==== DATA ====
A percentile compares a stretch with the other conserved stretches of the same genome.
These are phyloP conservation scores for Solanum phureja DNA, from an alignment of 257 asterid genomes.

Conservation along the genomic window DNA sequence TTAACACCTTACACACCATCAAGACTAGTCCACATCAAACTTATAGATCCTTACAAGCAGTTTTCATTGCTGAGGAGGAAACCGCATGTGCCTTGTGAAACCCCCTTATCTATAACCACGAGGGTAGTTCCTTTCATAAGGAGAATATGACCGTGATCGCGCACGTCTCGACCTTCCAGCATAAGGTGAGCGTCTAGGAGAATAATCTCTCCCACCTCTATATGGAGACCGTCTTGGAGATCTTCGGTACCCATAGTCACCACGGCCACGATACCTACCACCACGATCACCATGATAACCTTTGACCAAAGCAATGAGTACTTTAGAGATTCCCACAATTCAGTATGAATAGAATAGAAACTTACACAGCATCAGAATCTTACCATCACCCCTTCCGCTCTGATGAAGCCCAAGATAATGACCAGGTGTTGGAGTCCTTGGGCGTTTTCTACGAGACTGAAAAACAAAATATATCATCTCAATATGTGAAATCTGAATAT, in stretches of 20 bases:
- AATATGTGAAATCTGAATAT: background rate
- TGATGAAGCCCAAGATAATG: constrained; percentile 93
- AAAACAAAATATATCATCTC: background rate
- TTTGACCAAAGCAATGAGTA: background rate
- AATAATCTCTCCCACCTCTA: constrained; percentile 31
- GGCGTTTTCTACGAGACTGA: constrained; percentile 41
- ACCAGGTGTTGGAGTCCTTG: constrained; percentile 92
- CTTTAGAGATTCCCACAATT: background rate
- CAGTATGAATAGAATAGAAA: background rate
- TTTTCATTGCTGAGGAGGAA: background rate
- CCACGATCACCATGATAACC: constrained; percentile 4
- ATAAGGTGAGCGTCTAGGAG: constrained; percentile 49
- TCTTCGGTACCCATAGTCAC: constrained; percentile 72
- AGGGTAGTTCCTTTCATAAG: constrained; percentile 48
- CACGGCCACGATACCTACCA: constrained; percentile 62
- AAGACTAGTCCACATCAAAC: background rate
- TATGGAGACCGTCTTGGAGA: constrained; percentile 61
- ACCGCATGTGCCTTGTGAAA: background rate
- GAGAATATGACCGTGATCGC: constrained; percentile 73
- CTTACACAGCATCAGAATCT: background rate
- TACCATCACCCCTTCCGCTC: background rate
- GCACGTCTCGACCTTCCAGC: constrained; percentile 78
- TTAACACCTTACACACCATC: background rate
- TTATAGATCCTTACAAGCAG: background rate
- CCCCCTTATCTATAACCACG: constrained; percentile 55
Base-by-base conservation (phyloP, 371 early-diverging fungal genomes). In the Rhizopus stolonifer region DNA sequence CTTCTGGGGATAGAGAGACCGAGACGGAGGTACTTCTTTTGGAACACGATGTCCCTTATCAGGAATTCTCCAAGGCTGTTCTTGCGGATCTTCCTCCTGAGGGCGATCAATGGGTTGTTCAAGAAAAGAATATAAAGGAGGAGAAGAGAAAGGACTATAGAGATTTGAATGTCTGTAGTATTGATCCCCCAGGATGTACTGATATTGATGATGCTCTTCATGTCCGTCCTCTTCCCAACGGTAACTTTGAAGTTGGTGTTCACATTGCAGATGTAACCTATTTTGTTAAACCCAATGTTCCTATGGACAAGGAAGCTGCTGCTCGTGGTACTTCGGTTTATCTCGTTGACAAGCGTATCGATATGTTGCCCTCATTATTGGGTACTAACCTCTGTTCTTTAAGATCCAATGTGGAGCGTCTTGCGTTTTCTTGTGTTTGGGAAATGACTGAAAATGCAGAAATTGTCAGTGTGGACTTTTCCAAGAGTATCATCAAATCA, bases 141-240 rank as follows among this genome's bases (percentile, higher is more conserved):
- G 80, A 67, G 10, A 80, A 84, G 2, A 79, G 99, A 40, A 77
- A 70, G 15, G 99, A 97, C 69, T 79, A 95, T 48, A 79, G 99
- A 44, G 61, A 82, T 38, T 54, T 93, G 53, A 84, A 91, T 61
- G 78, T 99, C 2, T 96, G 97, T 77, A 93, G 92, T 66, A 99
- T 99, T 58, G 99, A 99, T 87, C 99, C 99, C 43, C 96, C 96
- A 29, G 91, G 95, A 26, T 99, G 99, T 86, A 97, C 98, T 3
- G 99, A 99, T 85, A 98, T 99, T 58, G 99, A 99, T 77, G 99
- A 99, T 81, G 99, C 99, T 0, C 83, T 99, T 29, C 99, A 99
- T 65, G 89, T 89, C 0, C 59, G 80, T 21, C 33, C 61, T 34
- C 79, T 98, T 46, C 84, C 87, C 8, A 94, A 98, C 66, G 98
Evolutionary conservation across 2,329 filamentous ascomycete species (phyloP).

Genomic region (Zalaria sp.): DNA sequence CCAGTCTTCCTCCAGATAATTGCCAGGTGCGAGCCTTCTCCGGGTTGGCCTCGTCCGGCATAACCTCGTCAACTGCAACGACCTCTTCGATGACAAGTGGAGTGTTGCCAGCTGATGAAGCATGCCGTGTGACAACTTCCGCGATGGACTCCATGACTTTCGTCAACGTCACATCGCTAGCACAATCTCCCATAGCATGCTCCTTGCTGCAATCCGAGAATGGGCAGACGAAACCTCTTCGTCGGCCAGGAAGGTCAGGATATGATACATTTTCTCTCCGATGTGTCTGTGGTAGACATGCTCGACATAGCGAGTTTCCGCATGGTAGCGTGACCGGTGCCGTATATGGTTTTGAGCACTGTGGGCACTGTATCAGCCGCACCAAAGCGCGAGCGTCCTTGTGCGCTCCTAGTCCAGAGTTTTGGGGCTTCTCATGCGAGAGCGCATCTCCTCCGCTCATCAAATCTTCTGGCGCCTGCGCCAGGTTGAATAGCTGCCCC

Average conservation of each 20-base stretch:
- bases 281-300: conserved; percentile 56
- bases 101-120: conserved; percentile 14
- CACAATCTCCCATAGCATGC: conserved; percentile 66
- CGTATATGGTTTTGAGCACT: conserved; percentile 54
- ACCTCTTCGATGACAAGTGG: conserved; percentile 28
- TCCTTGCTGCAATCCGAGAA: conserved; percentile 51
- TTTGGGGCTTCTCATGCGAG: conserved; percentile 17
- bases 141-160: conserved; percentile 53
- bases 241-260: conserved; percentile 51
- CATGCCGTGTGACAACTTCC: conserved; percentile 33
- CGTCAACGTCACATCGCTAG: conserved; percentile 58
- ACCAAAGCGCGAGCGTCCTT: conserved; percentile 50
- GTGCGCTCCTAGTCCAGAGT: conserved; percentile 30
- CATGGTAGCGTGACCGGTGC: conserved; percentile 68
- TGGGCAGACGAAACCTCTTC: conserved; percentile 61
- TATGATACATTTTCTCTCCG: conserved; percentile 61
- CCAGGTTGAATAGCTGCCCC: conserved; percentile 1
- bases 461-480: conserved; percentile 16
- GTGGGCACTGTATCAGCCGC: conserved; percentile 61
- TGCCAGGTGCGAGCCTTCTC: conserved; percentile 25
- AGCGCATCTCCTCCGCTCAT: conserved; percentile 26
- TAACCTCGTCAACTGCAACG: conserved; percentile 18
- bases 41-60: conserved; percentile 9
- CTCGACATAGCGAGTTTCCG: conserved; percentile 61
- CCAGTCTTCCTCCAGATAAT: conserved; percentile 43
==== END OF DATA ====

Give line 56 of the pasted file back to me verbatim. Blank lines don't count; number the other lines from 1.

- CATGGTAGCGTGACCGGTGC: conserved; percentile 68